Adventures in Seattle, Part 3

This is my third post about our recent travels to Seattle. I recommend starting with the first and second posts. Because I blog about educational travel, some of the places we visited gave me complimentary admission tickets, media discounts, and similar benefits. We paid full price for everything else. What we paid has no bearing on my reviews. I only share what I honestly recommend.


Family Fun in Seattle, Washington


We got to sleep in a little bit on Saturday, June 25. Our first appointment wasn't until 10:30 and was less than a mile walk from our hotel. We headed to Pike Place Bakery to get breakfast and sat in Steinbrueck Park to eat. The food was good, but oh my gosh were the crowds terrible. I'd thought the market was crowded the previous day, but I had no idea. 

Fortunately, our plans took us away from the worst of the crowds. We met up with our guide, Joe from Seattle Free Walking Tours, for a 2 hour introduction to Seattle. There were about 15 of us participating, and Joe expertly kept us together and entertained the whole time as he showed us everything he loves about his adopted city. 

Joe led us along the Market, past the Seattle Art Museum, through downtown, and to Pioneer Square, where we learned so much about early Seattle. 

We went down to the ferry docks and then northwest along the waterfront for the last portion of our walking tour. Joe was a fantastic guide and we all learned so much. I highly recommend Seattle Free Walking Tours!

We grabbed a quick lunch from Great State Burger, a Seattle-area chain. The food was really tasty and definitely hit the spot after all the walking. 

Then we returned to Pioneer Square for our next tour. It took us, quite literally, Beneath the Streets

When faced with rebuilding after the 1889 Great Seattle Fire, the people of Seattle opted to raise the city above the tidelands. This would avoid the frequent flooding and prevent sewers from draining into the bay at high tide. What was built as the ground floor would eventually be underground, and the next floor up would be the new ground floor, with streets typically 12 feet higher than before (but up to 30 feet higher in places). The underground spaces were used primarily for storage. They are privately owned and the only way to access them is via tour. Ours started here:  

Our guide took our group of seven into multiple underground spaces during the hour-long tour and taught us a lot about the history. It was fascinating!

All the spaces we visited were like the photos above - relatively clean, roomy for our small group, and decently lit. Never did it feel confining in the slightest, anymore than visiting a basement anywhere else. There were a lot of stairs, so if mobility is an issue, this is not the tour for you. Otherwise, definitely visit Beneath the Streets to see a part of Seattle that many don't!

A few blocks south of Beneath the Streets is the Seattle Unit of Klondike Gold Rush National Park. We'd previously visited (and loved) the other unit of this national park, located in Skagway, Alaska, so we were excited to see the Seattle portion. It did not disappoint.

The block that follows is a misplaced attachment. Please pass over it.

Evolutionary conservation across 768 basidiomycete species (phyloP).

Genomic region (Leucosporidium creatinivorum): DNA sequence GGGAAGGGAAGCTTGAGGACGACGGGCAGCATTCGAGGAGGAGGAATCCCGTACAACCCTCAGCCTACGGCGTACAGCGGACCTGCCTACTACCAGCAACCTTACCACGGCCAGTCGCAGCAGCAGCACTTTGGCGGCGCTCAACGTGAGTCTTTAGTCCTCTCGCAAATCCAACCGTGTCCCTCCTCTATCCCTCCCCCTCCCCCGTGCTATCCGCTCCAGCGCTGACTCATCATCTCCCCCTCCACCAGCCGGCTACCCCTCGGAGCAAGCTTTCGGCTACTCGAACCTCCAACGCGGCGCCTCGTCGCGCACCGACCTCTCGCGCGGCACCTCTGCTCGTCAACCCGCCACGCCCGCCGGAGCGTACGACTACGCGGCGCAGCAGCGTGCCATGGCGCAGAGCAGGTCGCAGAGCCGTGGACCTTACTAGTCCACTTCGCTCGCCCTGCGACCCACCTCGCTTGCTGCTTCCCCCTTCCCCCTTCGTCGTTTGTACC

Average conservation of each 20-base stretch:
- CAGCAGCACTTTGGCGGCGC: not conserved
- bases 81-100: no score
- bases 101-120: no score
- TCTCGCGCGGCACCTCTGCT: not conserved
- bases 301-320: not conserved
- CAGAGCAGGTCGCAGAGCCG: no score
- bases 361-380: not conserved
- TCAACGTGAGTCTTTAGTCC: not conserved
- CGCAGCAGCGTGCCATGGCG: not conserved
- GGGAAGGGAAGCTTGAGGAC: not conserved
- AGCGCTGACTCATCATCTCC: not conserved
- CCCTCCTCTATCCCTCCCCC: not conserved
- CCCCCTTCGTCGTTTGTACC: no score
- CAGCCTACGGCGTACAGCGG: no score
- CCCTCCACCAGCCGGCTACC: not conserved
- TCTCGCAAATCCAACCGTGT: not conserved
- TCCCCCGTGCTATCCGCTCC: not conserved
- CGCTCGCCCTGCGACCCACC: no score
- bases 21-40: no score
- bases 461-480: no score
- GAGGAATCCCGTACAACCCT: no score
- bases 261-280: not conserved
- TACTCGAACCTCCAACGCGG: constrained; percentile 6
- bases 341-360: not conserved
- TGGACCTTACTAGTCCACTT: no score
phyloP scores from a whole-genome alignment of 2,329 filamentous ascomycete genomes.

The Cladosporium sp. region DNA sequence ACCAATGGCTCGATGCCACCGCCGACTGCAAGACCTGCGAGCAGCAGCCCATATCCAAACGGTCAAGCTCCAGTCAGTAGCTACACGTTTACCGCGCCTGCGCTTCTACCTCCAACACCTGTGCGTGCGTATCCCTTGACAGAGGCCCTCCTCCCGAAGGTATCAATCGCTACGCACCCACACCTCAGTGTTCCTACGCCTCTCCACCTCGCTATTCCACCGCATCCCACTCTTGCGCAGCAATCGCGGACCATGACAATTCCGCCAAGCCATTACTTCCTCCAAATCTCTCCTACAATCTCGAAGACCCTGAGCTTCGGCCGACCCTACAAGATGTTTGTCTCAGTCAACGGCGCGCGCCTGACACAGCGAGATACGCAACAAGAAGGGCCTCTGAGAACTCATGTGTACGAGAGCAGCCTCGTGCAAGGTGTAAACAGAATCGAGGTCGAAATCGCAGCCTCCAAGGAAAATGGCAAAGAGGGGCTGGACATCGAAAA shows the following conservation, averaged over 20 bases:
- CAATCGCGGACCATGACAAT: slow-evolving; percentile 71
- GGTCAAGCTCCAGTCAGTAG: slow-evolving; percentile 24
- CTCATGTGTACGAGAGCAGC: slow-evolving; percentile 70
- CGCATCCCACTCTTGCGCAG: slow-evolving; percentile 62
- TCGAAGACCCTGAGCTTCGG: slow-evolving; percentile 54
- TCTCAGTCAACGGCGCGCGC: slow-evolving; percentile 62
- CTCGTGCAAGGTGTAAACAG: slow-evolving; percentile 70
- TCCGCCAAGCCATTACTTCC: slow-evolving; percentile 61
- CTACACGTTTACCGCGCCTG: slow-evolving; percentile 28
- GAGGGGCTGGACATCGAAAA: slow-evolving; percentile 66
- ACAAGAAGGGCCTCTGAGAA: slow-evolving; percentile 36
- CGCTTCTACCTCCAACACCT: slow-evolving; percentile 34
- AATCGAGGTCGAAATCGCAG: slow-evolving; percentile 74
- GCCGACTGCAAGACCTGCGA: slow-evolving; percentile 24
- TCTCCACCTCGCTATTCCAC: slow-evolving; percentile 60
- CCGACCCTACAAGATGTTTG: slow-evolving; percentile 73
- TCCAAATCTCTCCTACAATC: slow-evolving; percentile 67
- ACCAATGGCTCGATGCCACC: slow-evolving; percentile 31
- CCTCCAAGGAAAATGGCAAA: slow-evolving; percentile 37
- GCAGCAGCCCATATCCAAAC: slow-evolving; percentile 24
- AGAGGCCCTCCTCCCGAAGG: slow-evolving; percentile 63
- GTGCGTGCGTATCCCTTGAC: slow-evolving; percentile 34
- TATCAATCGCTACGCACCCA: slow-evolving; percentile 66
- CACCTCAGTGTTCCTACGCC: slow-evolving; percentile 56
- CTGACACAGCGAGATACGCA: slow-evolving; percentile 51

You may wonder what Seattle has to do with a gold rush that took place 1000 miles to the north. The short answer is that Seattle became, through clever marketing, the jumping off point for the thousands of potential miners with Klondike Fever. 

While maintaining one bison of distance between us and other families, we went through the visitor center, learning what life was life for both the miners (most of whom found no riches) and those who stayed in Seattle (many of whom made their fortunes outfitting those miners). We each chose a character whose life story we followed from station to station. Then we spun a wheel to determine our luck. Against all odds, my spin landed on the tiny yellow space. I'm rich! 

We really enjoyed our time in the museum. 

We made a quick stop at the Memorial to Fallen Firefighters, then walked back to Pike Place Market. 

Dinner was at the famous Piroshky Piroshky. Well, not AT it. We got our piroshkies to go.  

If you're not familiar with piroshkies, they are hand pies common in eastern Europe. They can be filled with pretty much anything, sweet or savory, and they are delicious. This bakery at Pike Place Market has traditional piroshkies as well as ones that are unique to the Pacific Northwest. (Read about their mascot, Phinn.) Every filling has its own shape.

We shared three savory piroshkies...

... and two sweet piroshkies. 

They were fantastic, all of them. If we lived nearby, I'd eat my way through their entire menu. Except the salmon. You know my feelings about seafood

We didn't know it yet, but the next day would be full of challenges, stress, and eventually, relief. I'll tell you all about it tomorrow. 

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